In September 1918 the Canal du Nord was still under construction. In the north between the Sensée River and écluse No 3 at Sains lès Marquion the canal had been finished and it was filled with water. Below that the canal was still under construction as far as the Havrincourt Tunnel.
The canal would not be finished until after both World Wars in the sixties.
The canal was between twenty-five and thirty-five metres wide with an average depth of ten metres, a formidable obstacle then, even in the dry area.
Whilst the Canadians in front of Marquion were only now confronted by the canal (including a sector that was complete) much of the Third Army had already crossed it and it was only in the area of Moeuvres that the canal would pose a problem. In front of them, however, was the Hindenburg line. Perversely, because the Hindenburg system was anchored, in the north, on the Arras defence system the Canadians had needed to deal with that almost immediately back in August.
The great push by the Allies out of Soissons in July and Amiens in August had shortened their line, releasing the French Third into reserve, and brought the British almost back to where they had been at the end of 1917. In the intervening months tactical changes had been forced on both sides.
The Germans had lost their ability to apply their elastic defence (giving ground and then striking back) and the lack of reserves meant that the doctrine of yielding not an inch of ground was also out of the question. Instead, they had compromised with a system of light outposts heavily armed with machine guns and then a battle zone where the reserve divisions would be entered into the fray in order to block the attack (as opposed to counter-attack it).
The Allies were required to rethink their offensives as the ability to manoeuvre increased as the war (unbeknown to them) drew to its conclusion. The German Army was still powerful but it increasingly relied on its weapons, artillery and machine guns, as opposed to its soldiers who were neither as plentiful nor as well trained as they had been the year before.
We hear a lot about the waste of soldiers lives by butchering Allied generals sending their men over the top into the teeth of the German machine guns, what is often overlooked is that the German infantry were subjected to the same when they attacked.
The German infantry had been cut down in swathes by British marksmanship in 1914 but had won the day by their superiority in artillery and weight of numbers. In the spring of 1918 the well trained storm troopers had indeed punched holes into the Allied lines but their losses had been terrible. They may have had far more to show than the grinding slug it out fashion of the Allied efforts but, and it is an important matter to consider, they had not achieved the breakthrough needed. As in 1914, the German Army had shown itself to be a formidable fighting machine but once again it had failed to get beyond the Marne.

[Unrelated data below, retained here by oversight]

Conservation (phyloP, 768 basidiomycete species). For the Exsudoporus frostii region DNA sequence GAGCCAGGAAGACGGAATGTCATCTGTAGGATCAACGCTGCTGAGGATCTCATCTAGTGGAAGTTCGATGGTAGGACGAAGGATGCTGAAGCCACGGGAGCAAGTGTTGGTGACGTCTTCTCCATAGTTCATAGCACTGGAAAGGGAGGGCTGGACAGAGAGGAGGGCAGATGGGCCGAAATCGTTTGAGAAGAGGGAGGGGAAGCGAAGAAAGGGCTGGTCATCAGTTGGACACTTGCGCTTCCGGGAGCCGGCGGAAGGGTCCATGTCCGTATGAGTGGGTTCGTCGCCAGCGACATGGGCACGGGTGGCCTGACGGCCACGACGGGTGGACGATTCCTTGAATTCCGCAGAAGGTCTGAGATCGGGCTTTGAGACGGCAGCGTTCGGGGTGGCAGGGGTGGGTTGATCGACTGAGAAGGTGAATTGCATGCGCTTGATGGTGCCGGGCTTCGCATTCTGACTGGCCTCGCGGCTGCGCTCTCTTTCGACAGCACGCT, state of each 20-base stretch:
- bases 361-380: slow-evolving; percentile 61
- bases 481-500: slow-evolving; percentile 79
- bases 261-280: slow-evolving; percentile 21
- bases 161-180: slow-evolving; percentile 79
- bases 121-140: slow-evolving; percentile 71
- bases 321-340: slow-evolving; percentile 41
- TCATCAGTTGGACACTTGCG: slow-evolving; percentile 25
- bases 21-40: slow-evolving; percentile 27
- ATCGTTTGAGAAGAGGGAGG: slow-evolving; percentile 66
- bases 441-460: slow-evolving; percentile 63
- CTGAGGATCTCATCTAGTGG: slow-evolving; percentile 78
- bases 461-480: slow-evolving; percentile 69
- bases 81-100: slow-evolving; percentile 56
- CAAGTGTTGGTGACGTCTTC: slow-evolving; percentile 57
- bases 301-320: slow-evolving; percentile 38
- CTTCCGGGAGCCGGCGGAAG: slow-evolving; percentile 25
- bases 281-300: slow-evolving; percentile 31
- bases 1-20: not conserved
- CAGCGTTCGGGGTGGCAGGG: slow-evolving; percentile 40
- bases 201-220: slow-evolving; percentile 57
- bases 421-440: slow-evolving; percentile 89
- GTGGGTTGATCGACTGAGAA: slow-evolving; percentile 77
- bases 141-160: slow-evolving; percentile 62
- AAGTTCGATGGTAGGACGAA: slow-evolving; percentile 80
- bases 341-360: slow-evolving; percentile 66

Within a matter of weeks of the events on the Canal du Nord the Germans would be seeking an Armistice. That does not mean though that they were broken. They still occupied part of Belgium and had certainly not been pursued back into Germany (as General Pershing, commanding the US forces, wished to do) but the two old world warring parties were exhausted. Neither had ever managed to truly break the other — that, sadly, would require putting a later generation through the grinder.
General Sir Julian Byng’s Third Army had carried out the Battle of Cambrai across much of this ground in November 1917 so it was familiar with what lie immediately ahead.
Byng planned his attack in conjunction with that of the First Army (General Sir Henry Horne) on his left, where the Canadian Corps had the Canal du Nord immediately to their front. The Third Army would initially attack with its three left hand Corps, in order to keep abreast of the Canadians objectives. V Corps would stand-fast.
Next to the Canadians, the XVII Corps were also confronted by a section of the unfinished Canal du Nord and would then run into the Hindenburg Support Line. They were to reach as far as the St Quentin Canal and seize its crossings. On their right the VI Corps would capture the Flesquières Ridge (where the failure of the 51st (Highland) Division had caused many of the knock on problems in November 1917) and clear the Hindenburg Support Line.
Both Corps had set ZERO Hour at the same time as the Canadians : 0520 hours, 27th September 1918.
The St Quentin Canal runs immediately alongside the Escaut River which will become, on crossing the Belgian frontier, the Scheldt — pronounced Sk-eldt in Dutch).
The IV Corps had the task of gaining Highland Ridge which ran from Gouzeaucourt down to Ribecourt. If it turned out that VI Corps managed to secure the St Quentin canal, the IV Corps were to continue on as far as Welsh Ridge just in front of the hamlet of La Vacquerie. Their ZERO was to be set at a few hours after the left wing of Third Army — in part because their own line was already slightly further forward than the others.
As already stated the V Corps would simply remain on stand-by, waiting to see how things turned out.
The planning may seem a little unusual as, in isolation, you might believe that the objective was to drive northwards towards Belgium (more so because the Canadians would reach Mons, where everything had begun for the BEF four years before). However, at this stage the drive towards Cambrai is still definitely west to east. As the V Corps were already well ahead of its compatriots in Third Army the others needed to catch up, before V Corps needed to move on.